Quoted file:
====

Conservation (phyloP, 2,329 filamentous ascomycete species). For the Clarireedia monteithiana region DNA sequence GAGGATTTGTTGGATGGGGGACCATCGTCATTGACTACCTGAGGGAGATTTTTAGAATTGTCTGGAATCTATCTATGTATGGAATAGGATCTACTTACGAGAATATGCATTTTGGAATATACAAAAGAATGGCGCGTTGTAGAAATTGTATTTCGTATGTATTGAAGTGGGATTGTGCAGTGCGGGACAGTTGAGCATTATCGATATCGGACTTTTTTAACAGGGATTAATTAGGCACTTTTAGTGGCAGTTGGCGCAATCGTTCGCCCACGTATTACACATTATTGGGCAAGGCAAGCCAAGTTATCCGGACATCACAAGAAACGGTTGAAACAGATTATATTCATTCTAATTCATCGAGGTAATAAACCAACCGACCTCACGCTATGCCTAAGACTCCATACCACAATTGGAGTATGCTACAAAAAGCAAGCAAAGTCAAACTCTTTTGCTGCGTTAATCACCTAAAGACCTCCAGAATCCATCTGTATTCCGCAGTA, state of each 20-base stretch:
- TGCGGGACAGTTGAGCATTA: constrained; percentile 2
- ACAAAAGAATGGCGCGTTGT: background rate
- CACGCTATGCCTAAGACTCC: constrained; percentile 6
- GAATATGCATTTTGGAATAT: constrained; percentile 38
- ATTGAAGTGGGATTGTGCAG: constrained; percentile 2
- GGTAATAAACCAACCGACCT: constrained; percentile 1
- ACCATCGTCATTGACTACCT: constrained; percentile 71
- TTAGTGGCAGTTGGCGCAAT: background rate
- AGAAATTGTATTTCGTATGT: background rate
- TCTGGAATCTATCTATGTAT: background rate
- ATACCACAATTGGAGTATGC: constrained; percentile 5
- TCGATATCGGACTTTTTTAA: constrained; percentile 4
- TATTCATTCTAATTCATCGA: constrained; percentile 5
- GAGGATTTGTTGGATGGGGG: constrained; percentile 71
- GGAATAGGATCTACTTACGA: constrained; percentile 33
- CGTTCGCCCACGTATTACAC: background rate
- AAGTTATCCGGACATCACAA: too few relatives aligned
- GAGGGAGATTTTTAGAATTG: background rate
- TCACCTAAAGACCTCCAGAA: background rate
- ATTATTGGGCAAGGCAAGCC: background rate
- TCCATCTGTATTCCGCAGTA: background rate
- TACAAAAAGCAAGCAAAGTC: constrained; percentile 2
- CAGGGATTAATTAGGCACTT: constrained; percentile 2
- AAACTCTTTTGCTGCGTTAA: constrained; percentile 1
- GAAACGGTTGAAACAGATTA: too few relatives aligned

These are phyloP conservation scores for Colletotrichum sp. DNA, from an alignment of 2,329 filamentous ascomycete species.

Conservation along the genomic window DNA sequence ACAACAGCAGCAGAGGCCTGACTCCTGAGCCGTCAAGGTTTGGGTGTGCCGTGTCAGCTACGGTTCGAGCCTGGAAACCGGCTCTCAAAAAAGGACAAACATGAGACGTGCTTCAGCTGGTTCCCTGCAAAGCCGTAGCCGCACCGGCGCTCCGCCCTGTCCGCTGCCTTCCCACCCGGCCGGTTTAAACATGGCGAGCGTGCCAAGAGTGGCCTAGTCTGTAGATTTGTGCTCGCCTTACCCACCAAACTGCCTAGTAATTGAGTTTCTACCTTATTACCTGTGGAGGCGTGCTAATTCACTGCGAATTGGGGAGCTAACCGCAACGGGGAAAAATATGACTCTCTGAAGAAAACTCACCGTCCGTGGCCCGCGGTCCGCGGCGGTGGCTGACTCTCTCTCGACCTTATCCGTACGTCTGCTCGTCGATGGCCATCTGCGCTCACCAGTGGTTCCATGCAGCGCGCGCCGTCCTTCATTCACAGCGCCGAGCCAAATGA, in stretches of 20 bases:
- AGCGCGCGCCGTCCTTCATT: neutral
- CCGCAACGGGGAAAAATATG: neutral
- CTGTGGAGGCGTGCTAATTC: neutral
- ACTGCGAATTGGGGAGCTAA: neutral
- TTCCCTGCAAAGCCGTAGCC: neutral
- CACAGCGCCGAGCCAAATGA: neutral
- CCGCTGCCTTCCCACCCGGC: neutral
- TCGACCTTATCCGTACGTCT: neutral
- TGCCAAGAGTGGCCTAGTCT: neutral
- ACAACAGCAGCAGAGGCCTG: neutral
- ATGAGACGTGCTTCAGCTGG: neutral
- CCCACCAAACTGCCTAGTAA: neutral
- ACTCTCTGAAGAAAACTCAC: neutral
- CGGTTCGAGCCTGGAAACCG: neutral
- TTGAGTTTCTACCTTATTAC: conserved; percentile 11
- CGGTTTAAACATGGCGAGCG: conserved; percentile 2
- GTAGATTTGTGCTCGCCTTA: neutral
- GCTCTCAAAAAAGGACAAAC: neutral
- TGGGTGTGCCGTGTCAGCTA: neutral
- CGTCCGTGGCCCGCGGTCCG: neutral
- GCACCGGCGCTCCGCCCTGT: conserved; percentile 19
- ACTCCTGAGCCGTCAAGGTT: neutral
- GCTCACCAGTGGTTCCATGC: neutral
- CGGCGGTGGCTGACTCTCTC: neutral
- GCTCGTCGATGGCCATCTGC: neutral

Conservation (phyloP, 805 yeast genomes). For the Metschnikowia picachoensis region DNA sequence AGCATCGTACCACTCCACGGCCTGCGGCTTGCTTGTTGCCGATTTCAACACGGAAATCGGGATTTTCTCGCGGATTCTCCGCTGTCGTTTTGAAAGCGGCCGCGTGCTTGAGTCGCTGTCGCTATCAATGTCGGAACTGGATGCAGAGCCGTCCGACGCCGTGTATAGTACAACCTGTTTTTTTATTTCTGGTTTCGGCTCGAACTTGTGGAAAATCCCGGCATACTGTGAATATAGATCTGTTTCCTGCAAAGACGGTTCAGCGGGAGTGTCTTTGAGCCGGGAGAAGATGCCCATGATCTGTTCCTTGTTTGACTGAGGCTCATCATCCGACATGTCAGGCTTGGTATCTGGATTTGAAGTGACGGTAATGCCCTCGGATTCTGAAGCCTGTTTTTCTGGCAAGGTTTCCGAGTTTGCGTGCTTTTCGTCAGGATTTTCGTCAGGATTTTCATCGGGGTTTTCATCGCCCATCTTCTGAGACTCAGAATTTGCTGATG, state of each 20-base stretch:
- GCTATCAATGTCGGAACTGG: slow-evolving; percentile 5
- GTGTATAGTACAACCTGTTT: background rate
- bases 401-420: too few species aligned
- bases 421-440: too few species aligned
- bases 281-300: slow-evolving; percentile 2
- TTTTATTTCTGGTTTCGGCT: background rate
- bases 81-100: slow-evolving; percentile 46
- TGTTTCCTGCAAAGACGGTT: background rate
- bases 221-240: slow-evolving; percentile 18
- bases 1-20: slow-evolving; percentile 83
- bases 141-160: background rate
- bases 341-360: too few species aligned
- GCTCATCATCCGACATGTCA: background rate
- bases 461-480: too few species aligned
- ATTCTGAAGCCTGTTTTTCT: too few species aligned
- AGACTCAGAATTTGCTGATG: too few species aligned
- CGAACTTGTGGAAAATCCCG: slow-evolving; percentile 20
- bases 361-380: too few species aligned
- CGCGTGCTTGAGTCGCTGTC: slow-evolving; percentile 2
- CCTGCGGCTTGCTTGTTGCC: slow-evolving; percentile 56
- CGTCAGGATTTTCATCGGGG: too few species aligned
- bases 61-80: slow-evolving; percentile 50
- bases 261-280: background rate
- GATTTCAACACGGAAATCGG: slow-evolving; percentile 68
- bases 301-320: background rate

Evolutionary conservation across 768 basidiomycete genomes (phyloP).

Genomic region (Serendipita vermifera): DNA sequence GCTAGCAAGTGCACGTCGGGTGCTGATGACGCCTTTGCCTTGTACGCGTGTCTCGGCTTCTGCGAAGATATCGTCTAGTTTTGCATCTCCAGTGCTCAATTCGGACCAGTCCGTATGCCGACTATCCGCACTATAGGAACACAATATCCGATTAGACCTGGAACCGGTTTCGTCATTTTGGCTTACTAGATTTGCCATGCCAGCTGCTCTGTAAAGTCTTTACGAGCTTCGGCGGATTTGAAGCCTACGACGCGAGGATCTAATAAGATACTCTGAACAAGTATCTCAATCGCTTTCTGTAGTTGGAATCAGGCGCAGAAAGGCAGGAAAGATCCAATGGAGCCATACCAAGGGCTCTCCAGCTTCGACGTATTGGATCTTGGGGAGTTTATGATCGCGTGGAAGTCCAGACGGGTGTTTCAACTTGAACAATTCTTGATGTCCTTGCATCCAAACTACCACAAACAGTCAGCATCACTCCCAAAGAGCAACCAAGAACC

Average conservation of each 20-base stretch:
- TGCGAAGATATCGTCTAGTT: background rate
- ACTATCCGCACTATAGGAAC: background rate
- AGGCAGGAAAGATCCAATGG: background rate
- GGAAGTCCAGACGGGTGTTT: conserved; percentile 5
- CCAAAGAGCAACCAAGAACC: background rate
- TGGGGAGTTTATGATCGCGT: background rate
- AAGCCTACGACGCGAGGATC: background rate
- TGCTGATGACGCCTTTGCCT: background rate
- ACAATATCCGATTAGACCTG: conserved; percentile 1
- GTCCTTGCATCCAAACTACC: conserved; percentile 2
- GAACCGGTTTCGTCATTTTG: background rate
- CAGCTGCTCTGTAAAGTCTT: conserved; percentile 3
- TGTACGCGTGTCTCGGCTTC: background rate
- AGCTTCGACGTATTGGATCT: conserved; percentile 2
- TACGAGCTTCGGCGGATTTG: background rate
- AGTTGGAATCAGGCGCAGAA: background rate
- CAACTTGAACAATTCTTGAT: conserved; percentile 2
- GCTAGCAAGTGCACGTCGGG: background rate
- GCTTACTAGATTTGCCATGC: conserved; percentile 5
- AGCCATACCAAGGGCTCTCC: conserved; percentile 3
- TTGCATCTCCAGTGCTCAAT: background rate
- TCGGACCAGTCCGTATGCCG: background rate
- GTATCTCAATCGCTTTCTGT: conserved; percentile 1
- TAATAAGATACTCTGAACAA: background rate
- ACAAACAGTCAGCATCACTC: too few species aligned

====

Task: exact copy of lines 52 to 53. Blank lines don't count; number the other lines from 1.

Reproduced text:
- CGGCGGTGGCTGACTCTCTC: neutral
- GCTCGTCGATGGCCATCTGC: neutral